|Illegal Software Can Cause Big Problems
Small businesses that grow swiftly or that frequently acquire new hardware sometimes find it hard to stay on top of their software licenses. Unlike most things you buy, software doesn’t necessarily belong to you. When you pay for a program, you become a licensed user — not an owner. The ramifications are profound.
Let’s look at the different kinds of software piracy and how you can keep your business far removed from such activity.
Businesses of all sizes face legal risks because of software piracy. Under the law, a company can be held liable for its employees’ actions. For example, if an employee installs unauthorized software on a company’s computers or downloads illegal software via the Internet, the company can be sued for copyright infringement –even if management was unaware of the employee’s actions.
So what exactly is software piracy? As generally defined by the software industry, it is the illegal copying or distribution of a copyrighted software program. The use or possession of an illegal copy is also considered software piracy.
Software piracy comes in many shapes, with the following being the most common:
End-user piracy. This occurs when an employee reproduces copies software without appropriate licensing for each copy. It ranges from using one licensed copy to install a program on multiple computers (also known as “softlifting”) to taking advantage of upgrade offers without having a legal copy of the version to be upgraded.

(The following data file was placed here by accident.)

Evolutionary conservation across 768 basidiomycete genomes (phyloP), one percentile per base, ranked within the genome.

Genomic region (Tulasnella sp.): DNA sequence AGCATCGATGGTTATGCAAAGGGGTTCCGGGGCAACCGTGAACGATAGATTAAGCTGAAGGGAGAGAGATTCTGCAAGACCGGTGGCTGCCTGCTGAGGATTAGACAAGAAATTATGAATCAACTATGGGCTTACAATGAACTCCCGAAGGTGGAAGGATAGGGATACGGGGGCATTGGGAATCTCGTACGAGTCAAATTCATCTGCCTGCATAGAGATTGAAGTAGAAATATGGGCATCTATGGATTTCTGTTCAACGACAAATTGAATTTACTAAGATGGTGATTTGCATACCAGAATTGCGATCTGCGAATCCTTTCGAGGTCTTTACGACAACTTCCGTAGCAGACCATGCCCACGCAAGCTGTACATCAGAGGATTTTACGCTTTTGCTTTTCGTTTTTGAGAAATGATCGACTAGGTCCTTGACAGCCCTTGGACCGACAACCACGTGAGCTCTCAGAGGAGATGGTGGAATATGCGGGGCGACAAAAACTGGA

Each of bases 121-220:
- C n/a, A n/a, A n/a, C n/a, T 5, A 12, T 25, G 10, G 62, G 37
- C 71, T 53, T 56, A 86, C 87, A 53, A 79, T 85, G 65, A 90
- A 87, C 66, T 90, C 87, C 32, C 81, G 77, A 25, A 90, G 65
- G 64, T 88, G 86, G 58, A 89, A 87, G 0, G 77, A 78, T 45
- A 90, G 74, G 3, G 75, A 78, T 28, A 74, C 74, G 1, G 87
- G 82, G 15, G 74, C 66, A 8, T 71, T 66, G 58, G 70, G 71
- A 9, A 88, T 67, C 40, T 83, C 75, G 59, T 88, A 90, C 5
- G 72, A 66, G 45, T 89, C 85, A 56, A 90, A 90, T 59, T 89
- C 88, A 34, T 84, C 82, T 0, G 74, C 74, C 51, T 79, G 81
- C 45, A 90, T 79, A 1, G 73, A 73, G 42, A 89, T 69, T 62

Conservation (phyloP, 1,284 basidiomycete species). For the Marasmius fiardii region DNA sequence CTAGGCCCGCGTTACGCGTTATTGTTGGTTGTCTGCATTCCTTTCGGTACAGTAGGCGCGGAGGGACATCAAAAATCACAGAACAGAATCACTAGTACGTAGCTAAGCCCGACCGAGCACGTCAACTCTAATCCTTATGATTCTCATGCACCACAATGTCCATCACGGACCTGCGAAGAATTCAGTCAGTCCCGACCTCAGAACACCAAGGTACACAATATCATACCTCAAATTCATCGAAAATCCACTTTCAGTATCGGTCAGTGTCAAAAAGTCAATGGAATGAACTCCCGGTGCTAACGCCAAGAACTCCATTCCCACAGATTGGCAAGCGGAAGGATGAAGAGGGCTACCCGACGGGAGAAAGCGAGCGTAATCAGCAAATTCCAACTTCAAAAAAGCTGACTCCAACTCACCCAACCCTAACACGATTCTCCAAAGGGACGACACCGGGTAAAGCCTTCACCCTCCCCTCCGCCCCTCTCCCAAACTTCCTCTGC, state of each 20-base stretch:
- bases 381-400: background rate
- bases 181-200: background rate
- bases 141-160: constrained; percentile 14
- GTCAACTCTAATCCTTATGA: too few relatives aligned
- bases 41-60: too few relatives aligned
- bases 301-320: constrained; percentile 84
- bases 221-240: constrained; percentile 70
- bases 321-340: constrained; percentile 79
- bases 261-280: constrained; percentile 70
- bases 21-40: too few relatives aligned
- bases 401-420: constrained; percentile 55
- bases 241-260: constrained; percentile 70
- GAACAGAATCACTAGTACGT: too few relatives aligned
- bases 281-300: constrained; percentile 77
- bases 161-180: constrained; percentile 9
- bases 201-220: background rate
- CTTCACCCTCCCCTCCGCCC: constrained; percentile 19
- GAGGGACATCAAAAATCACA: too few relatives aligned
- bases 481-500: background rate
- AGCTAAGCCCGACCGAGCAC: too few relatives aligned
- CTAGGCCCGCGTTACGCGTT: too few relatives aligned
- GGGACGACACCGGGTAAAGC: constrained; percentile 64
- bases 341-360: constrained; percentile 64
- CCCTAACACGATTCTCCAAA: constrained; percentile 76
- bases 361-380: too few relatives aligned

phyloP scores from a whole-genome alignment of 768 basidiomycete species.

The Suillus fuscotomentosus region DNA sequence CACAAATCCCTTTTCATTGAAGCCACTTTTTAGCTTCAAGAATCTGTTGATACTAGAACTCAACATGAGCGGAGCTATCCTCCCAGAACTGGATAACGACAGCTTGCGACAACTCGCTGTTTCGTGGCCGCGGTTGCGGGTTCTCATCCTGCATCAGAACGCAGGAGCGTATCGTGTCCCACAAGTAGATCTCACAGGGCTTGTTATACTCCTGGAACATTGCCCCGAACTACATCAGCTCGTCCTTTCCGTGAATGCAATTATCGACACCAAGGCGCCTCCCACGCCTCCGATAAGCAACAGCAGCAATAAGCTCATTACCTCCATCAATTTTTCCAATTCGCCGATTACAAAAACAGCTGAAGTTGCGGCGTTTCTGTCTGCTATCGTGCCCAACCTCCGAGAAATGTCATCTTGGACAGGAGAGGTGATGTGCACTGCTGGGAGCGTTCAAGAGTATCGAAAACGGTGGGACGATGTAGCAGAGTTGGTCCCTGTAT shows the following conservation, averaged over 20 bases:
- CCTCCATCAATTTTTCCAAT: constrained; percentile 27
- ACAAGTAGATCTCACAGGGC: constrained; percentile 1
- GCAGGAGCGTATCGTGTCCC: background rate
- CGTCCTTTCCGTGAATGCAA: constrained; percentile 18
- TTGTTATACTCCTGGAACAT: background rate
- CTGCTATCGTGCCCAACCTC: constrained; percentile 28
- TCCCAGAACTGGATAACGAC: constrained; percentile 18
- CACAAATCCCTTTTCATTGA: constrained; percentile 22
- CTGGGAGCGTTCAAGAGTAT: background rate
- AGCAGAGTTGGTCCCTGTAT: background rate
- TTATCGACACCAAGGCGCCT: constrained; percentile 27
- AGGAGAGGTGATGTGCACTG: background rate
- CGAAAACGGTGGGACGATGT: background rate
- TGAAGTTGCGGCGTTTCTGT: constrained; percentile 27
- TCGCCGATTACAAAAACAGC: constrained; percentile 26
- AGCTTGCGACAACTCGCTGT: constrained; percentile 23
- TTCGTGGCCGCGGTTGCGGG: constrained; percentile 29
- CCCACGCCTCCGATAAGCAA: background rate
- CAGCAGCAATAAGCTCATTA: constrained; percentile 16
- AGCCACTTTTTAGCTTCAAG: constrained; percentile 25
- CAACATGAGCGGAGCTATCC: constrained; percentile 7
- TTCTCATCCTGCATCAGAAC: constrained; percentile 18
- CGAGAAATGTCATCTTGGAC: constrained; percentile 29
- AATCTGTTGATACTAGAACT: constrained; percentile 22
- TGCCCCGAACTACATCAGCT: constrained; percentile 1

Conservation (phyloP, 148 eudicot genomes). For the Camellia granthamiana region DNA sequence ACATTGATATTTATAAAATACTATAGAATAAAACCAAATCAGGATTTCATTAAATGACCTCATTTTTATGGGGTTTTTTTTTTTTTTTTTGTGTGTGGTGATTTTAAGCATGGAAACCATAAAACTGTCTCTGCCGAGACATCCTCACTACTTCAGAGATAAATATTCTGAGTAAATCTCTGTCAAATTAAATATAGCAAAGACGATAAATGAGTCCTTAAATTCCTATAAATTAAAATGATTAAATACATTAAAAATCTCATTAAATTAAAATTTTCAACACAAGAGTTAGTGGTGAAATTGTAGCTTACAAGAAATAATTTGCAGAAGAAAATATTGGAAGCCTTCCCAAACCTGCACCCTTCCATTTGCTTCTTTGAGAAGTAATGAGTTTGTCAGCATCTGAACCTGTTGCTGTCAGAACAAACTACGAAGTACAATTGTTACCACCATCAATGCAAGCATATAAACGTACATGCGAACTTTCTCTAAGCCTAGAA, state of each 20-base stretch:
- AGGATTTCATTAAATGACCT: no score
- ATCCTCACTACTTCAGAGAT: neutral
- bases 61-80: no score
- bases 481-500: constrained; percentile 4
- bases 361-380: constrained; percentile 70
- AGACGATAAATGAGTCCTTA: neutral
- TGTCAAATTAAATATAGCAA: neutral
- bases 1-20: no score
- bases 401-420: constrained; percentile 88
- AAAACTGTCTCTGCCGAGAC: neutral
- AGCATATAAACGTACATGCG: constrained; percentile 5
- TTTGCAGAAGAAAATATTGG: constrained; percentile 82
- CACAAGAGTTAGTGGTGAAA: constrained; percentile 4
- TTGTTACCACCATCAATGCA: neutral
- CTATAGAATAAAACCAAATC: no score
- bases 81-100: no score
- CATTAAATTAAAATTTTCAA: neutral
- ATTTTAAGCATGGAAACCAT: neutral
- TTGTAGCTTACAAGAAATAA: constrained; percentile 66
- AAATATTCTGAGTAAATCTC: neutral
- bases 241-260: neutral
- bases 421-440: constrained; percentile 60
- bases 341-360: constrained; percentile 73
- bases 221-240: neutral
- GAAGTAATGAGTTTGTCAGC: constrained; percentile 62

Internet piracy. Intellectual property theft via the Internet has grown by leaps and bounds in recent years, to the extent that virtually every software product can be found on a pirate Web site. These include Web sites that make software available as a free download, Internet auction sites that offer counterfeit software, and peer-to-peer networks that enable the unauthorized transfer of copyrighted programs. According to the Software and Information Industry Association, over 90 percent of software sold through online auctions is pirated.
Hard-disk loading. This takes place when unauthorized copies of software are installed on a computer’s hard drive before sale in order to make the machine more attractive.
Client/server overuse. This occurs when too many employees on a company network are using a central copy of a program at the same time. If you have installed programs on your local area network for several employees to use, you must be sure that your licenses entitle you to do so.
Counterfeiting. This is the illegal duplication and sale of copyrighted material with the intention of directly imitating the copyrighted product. Counterfeit registration cards with unauthorized serial numbers are often included in these packages.